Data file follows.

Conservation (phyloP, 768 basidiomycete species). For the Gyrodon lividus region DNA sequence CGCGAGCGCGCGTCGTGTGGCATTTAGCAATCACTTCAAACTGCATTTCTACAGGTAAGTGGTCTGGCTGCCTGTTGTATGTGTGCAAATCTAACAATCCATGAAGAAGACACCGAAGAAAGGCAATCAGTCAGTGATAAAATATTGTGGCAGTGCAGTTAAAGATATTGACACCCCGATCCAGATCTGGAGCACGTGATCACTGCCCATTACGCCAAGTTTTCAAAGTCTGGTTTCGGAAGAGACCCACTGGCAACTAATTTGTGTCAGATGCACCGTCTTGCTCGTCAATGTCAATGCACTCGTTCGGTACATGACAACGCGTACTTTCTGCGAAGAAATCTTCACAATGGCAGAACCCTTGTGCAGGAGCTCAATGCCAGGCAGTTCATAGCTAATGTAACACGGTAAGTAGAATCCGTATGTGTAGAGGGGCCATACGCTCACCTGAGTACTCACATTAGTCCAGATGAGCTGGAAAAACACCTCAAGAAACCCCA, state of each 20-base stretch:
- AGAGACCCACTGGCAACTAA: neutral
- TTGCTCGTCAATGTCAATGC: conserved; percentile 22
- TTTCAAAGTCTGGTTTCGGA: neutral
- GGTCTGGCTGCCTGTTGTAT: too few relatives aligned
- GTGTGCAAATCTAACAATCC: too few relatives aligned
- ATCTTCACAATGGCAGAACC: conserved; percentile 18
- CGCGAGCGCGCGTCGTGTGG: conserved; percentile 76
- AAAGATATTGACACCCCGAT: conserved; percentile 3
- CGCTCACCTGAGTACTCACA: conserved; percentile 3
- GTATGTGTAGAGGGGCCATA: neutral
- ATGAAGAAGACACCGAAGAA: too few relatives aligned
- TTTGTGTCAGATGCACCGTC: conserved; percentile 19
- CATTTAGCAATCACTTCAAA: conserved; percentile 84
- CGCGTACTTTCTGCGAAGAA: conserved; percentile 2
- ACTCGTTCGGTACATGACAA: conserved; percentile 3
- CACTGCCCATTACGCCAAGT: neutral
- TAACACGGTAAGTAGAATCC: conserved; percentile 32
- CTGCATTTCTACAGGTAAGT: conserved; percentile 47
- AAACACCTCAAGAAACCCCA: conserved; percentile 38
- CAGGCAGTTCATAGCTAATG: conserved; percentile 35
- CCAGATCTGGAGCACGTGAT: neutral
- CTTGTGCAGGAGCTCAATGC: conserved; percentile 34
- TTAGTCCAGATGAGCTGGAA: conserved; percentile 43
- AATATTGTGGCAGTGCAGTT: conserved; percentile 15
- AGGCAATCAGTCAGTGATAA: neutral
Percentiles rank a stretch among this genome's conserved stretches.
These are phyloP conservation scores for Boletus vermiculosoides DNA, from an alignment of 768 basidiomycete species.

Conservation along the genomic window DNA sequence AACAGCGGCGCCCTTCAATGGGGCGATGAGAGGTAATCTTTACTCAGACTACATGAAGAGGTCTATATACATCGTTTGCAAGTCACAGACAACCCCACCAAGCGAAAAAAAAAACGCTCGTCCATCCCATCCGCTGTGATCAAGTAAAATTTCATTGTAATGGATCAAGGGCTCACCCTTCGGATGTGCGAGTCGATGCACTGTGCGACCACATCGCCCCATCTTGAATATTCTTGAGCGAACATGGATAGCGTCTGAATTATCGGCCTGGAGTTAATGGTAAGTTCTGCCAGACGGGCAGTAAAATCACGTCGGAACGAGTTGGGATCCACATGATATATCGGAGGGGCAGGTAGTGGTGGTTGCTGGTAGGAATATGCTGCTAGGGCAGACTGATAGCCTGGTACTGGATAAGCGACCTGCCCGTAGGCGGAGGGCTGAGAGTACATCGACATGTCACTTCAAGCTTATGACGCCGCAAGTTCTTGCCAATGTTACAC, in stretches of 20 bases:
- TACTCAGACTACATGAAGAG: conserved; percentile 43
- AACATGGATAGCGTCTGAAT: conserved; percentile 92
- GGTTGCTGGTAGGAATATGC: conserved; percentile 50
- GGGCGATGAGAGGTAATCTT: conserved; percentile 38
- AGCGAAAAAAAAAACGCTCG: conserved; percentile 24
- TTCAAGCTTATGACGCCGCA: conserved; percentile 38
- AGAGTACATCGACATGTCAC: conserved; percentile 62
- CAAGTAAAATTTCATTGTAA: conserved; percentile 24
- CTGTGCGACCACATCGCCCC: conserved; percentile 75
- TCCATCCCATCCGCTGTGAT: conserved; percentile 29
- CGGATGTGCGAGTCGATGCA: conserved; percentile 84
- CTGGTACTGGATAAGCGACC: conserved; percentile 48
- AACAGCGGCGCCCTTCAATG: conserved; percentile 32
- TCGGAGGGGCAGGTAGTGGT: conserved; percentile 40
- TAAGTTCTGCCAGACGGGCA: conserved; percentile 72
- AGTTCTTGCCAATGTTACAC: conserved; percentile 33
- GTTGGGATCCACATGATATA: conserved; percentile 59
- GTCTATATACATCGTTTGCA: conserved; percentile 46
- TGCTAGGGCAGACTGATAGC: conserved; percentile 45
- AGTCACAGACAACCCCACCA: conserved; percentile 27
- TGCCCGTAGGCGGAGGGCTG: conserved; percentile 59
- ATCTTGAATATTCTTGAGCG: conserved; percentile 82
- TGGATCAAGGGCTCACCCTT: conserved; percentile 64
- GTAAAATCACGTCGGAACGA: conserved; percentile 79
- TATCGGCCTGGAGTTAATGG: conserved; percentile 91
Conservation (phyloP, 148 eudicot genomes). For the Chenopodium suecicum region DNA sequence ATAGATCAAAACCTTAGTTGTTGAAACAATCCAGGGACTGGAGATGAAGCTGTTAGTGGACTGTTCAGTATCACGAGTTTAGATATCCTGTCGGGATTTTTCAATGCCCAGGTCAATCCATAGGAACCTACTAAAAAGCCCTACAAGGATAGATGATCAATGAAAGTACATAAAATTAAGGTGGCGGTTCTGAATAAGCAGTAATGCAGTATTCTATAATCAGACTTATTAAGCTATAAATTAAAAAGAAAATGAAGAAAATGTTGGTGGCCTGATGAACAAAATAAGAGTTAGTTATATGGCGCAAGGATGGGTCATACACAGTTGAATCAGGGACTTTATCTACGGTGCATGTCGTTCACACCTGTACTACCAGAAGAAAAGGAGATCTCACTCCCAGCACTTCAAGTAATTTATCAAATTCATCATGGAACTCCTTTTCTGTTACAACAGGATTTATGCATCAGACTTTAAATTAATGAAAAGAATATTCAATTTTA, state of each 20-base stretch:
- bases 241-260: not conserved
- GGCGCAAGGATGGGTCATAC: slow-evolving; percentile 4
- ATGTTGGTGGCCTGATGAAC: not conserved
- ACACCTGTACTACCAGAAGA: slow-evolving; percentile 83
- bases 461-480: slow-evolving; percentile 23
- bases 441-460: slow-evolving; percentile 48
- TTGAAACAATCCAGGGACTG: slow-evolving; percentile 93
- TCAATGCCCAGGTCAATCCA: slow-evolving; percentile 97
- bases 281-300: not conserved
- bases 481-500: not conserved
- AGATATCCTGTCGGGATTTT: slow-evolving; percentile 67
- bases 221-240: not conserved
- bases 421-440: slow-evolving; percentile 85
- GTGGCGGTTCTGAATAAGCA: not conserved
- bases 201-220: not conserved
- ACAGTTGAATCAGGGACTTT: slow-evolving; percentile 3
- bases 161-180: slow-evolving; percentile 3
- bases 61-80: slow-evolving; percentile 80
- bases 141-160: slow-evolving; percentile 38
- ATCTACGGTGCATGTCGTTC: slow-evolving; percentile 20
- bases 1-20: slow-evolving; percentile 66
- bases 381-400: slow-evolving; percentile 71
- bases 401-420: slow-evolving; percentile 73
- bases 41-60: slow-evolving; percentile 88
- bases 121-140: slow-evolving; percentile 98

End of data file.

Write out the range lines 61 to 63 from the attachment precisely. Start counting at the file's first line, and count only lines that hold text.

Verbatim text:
- bases 441-460: slow-evolving; percentile 48
- TTGAAACAATCCAGGGACTG: slow-evolving; percentile 93
- TCAATGCCCAGGTCAATCCA: slow-evolving; percentile 97